I strongly disagree here. Moderate intensity, high frequency is a formula for repetitive stress injuries. I see this all the time with joggers, and weight lifters. These people spend so much of their lives dealing with chronic injury they don't even question why they're constantly hurt anymore. High intensity does push the body closer to it's edge, but this isn't necessarily unsafe as long as a person takes care of themselves and honors edges. Short duration and lower frequency gives the body more time to recover, and puts the body under much less strain overall, leading to fewer repetitive stress injuries. On a personal note, before I started using the methods outlined in Body By Science I had back, knee and hip problems from years of moderate intensity, high frequency exercise (jogging, weight lifting, bodyweight exercises). After a little over a year all of those problems are gone. But of course to each their own, and it's always possible there's something unique about my body that makes these methods work, where they wouldn't work for anyone else.

Quote
Then why wouldn't Olympic lifters just train occasionally instead of every day? Or are you saying that if you don't want to spend that time but still be pretty strong you can train occasionally?

That's what I'm saying. And that what the high-intensity gurus in general are saying. And this statement jibes with my experience, and with the sorts of activities that ancient people used to develop their strong, fit bodies. Paleo people didn't exercise every other day, the occasionally participated in intense, brief periods of activity (moving heavy objects, running from predators, taking down large prey animals), and that's how they got to be strong and fit.
Eric Garza
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Podcast: Healing Culture Podcast

Offline aLptHW4k4y

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Re: Excercise frequency
« Reply #24 on: March 14, 2013, 11:02:35 pm »
Interesting, not my experience at all. Maybe there's something unique about me that makes it work. Who knows...
Could be.
I strongly disagree here. Moderate intensity, high frequency is a formula for repetitive stress injuries. I see this all the time with joggers, and weight lifters. These people spend so much of their lives dealing with chronic injury they don't even question why they're constantly hurt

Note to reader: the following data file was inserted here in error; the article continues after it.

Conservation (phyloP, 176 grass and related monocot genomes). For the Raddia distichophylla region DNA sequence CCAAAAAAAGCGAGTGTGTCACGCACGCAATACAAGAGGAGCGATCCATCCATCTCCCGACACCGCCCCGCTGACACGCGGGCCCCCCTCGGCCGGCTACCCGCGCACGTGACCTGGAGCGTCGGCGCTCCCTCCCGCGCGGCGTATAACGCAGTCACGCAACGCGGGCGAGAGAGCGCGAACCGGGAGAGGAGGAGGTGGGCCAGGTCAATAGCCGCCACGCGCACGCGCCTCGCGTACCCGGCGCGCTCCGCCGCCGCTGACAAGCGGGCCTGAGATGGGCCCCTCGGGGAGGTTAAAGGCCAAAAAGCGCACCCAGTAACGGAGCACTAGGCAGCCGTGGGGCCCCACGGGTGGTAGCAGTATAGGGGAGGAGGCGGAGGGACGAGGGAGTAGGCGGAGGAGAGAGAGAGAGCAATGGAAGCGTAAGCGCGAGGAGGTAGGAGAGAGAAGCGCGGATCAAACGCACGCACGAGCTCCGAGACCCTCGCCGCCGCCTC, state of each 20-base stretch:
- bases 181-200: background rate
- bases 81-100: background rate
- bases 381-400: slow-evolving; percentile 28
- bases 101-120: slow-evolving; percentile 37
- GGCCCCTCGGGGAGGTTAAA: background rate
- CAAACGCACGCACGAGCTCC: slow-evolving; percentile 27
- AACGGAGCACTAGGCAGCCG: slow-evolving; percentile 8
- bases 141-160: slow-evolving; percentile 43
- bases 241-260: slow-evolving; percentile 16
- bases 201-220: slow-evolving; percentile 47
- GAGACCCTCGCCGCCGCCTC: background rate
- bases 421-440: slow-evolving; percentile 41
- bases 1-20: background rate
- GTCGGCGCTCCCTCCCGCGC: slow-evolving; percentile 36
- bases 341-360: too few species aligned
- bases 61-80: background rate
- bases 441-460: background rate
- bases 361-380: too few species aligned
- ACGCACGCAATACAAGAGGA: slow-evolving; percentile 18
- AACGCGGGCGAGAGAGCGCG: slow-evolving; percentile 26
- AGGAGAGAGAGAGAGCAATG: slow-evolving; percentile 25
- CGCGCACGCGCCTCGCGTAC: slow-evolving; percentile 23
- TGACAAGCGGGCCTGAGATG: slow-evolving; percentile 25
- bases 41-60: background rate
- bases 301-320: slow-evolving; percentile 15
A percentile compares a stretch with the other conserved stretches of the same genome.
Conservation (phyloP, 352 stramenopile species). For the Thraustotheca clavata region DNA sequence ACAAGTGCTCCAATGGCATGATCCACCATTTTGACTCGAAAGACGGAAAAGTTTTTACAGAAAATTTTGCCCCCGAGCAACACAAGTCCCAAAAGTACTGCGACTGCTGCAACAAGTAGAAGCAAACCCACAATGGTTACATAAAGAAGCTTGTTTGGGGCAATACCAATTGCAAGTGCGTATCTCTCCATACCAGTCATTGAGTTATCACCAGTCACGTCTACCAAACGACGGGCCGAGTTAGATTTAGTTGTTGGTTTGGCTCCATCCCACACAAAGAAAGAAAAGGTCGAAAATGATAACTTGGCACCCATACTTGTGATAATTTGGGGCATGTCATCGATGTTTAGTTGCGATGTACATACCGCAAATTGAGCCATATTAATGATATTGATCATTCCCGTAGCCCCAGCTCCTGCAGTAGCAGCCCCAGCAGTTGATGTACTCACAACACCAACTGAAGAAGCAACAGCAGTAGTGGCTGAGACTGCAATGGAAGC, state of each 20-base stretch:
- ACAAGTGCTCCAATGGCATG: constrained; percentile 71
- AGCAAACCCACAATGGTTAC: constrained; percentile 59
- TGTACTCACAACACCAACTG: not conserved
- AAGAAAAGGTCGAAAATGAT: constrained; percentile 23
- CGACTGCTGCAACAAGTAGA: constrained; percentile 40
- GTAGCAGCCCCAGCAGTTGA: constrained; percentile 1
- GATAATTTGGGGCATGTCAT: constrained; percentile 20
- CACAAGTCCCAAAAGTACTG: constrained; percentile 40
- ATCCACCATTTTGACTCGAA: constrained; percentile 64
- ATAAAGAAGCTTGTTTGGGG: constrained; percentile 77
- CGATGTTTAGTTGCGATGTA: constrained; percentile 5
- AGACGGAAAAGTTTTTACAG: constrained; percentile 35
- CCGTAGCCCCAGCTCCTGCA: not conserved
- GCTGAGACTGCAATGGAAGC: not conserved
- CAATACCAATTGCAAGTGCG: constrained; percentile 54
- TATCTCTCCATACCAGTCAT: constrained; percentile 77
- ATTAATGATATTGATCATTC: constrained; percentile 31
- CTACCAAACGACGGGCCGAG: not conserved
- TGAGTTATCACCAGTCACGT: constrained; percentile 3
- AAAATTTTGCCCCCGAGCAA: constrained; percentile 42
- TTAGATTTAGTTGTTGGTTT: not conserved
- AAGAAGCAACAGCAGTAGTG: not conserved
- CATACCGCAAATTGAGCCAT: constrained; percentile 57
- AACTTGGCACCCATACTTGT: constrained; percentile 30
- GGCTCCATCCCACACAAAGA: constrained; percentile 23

High intensity does push the body closer to it's edge, but this isn't necessarily unsafe as long as a person takes care of themselves and honors edges. Short duration and lower frequency gives the body more time to recover, and puts the body under much less strain overall, leading to fewer repetitive stress injuries.
Note I also said short duration. Essentially you cut from the intensity of HIT which allows you to increase the frequency. Injuries happen due to overtraining; you have to be smart and patient with exercising just as with everything else. More or less like you said, "this isn't necessarily unsafe as long as a person takes care of themselves and honors edges".

Maybe a more extreme example would help illustrate my reasoning. What do you think would be more effective in cold training:
 1. Training once a week at I don't know, let's say -50C, and then spending the rest of the time recovering from frostbite and similar issues, or
 2. Training every day in the week at -30C at which (hypothetically) one day is perfectly enough to recover and be ready to train again the next day.

On a personal note, before I started using the methods outlined in Body By Science I had back, knee and hip problems from years of moderate intensity, high frequency exercise (jogging, weight lifting, bodyweight exercises). After a little over a year all of those problems are gone. But of course to each their own, and it's always possible there's something unique about my body that makes these methods work, where they wouldn't work for anyone else.
That's great that it worked so well for your problems!
That's what I'm saying. And that what the high-intensity gurus in general are saying. And this statement jibes with my experience, and with the sorts of activities that ancient people used to develop their strong, fit bodies. Paleo people didn't exercise every other day, the occasionally participated in intense, brief periods of activity (moving heavy objects, running from predators, taking down large prey animals), and that's how they got to be strong and fit.
Doesn't quite fit with scientific findings. Just a few days ago I read something rather different
http://www.business-standard.com/article/pti-stories/ancient-humans-and-neanderthals-were-extreme-travellers-113031000220_1.html
It certainly wasn't brief periods of activity once a week.
« Last Edit: March 14, 2013, 11:17:41 pm by aLptHW4k4y »